Pros: Fairly flexible scheduling policies
Cons: Raises are around $0.10/hour on a yearly basis
Working at Herberger's is a pretty entry-level job. You get minimal training through a series of computer lectures that tell you all about the virtues of the parent company and credit card plan. Once you have finished the several hours of lectures, you are then paired with an experienced associate who finishes your training by telling you what you actually need to know, like how to use the computer system correctly and handle customer complaints with real-world responses.
Some stores are wonderfully staffed and well-maintained, while others are chronically understaffed and literally falling apart. Corporate does not believe in allocating funds for fixing anything unless it is a security risk.
Time off must be requested at least 4 weeks in advance and can not be on the day of a sale, but thanks to a flexible policies about trading shifts you can usually get the time off that you want. However, management reserves the right to change the posted schedules with minimal notice, while also requiring you to adhere to the new schedule. If you did not get that message about coming in at 6am and show up as originally scheduled at 9:45am, that is a black mark on your record. After all, you were late! On a related note, do NOT expect them to update your contact information in a timely manner. Some people have had to submit the same form multiple times to Human Resources before their contact information was changed.
According to the corporate office in Milwaukee, you only get raises at your yearly review. Raises are typically around $0.10/hour. Because you get a small one-time bonus – more... of $2 for every store credit card you sign people up for, corporate does not believe in large raises: if you want more money, sign more people up for credit cards.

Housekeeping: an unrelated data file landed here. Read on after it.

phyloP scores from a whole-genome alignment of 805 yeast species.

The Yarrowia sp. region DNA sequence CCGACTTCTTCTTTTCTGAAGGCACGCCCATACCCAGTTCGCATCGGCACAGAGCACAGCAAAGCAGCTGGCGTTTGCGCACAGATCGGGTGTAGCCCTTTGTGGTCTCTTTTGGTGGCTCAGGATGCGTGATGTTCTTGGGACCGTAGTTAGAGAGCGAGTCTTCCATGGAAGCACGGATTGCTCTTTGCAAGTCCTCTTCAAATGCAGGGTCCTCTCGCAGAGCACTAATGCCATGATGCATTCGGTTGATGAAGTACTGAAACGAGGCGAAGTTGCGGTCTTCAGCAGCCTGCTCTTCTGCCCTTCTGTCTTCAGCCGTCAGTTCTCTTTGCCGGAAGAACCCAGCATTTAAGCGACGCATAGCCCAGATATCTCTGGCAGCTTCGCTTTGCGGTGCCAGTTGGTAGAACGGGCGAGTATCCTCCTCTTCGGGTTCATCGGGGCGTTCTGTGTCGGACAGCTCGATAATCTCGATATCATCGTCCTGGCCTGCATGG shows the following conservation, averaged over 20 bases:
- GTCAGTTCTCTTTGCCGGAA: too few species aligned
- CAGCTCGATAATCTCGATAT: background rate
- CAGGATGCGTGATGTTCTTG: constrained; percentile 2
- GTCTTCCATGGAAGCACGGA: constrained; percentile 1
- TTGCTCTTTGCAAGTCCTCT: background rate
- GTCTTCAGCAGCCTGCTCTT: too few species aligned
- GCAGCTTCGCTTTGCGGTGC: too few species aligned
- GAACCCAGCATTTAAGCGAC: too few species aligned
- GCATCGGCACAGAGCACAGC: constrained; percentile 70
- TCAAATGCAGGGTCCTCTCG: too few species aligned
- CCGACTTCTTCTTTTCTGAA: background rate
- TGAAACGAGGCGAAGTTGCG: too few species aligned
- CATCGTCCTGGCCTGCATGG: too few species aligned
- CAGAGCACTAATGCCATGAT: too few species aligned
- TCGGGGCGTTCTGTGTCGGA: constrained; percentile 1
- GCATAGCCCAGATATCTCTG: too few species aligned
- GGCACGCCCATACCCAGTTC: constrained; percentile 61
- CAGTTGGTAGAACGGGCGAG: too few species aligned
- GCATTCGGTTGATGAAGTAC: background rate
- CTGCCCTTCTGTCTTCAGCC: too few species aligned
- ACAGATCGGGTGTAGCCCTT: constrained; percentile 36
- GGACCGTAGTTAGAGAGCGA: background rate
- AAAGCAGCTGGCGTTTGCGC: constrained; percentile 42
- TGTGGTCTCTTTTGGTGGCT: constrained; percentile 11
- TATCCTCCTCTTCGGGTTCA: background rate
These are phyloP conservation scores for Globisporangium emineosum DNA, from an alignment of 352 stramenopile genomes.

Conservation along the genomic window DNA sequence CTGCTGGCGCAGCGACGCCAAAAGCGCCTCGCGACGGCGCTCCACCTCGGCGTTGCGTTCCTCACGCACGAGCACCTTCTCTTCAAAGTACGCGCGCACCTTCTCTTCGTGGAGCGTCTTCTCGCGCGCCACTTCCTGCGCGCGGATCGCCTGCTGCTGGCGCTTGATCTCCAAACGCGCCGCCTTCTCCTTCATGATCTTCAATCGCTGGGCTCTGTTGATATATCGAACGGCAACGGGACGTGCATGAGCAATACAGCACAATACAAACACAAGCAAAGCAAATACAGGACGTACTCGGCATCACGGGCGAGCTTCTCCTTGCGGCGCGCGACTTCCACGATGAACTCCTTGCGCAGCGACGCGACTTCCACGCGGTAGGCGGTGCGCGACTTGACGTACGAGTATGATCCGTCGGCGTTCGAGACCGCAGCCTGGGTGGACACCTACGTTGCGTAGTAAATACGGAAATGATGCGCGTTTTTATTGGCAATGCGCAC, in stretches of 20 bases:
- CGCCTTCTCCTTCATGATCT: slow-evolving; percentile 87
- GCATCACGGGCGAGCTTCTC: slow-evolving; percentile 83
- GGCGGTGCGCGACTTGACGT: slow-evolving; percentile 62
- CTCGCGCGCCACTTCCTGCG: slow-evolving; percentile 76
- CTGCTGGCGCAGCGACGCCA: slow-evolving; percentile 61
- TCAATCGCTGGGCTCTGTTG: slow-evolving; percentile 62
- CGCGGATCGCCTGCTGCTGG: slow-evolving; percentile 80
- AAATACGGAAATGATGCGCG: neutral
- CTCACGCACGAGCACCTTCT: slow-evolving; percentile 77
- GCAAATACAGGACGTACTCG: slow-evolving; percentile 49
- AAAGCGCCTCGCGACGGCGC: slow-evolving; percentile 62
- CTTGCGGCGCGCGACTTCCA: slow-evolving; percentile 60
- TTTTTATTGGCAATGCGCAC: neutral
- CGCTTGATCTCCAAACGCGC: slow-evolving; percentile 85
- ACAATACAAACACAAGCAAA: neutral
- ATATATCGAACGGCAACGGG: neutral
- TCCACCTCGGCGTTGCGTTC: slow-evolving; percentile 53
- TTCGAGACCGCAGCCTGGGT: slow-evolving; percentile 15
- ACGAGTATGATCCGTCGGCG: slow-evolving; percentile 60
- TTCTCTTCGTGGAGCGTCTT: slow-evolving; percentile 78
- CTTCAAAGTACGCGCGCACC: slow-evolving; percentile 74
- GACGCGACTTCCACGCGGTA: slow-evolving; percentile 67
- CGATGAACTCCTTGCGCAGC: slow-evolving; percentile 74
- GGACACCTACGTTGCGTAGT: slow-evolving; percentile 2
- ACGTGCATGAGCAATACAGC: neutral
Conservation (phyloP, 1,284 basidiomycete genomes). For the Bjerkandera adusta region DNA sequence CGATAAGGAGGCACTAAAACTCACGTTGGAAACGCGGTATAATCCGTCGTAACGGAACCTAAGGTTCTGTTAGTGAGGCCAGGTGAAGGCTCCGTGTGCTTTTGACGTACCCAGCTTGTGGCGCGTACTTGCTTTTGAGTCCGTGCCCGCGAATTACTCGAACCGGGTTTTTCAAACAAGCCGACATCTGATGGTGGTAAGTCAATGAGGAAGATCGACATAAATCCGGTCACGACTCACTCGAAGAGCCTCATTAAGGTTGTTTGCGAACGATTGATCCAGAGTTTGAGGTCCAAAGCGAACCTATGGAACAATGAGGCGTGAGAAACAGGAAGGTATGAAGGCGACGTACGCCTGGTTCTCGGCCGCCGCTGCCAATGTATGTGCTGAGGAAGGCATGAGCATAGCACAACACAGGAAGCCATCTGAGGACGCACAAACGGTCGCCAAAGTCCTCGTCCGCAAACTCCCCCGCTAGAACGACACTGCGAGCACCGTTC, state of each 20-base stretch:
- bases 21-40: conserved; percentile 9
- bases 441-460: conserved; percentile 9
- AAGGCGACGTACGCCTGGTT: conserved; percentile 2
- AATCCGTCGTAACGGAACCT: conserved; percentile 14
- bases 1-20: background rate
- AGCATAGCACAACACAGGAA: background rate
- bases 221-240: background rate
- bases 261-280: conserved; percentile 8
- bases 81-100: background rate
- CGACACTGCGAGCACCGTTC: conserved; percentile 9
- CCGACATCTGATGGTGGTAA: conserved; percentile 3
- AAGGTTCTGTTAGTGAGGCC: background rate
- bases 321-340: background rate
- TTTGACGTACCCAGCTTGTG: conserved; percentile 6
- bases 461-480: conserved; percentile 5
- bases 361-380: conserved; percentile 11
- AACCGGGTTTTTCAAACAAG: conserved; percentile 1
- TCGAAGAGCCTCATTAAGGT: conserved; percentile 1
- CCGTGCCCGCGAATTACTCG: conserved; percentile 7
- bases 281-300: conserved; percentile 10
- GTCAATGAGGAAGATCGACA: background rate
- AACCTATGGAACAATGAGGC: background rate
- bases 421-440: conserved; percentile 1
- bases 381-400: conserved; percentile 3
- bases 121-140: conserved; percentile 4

Each Herberger's store has a small core staff of full-time and part-time employees, and bulks out the rest of the store with short-hour employees. There is a very high turnover rate for short-hour personnel. The majority of full- and part-time employees make ends meet because their spouse also work, or they are receiving Social Security benefits.
Some managers stay with the company for years, slowly working their way up the corporate ladder. Others use the experience of having been in a management position to leave the company and find a better job elsewhere. Making the jump from working on the floor to management is difficult: you are usually promoted to manager at a different store, IF they decide they want to actually fill that position.
tldr; Unless you LIKE working minimum wage for a company with a proven track record of screwing over their own employees, work elsewhere. – less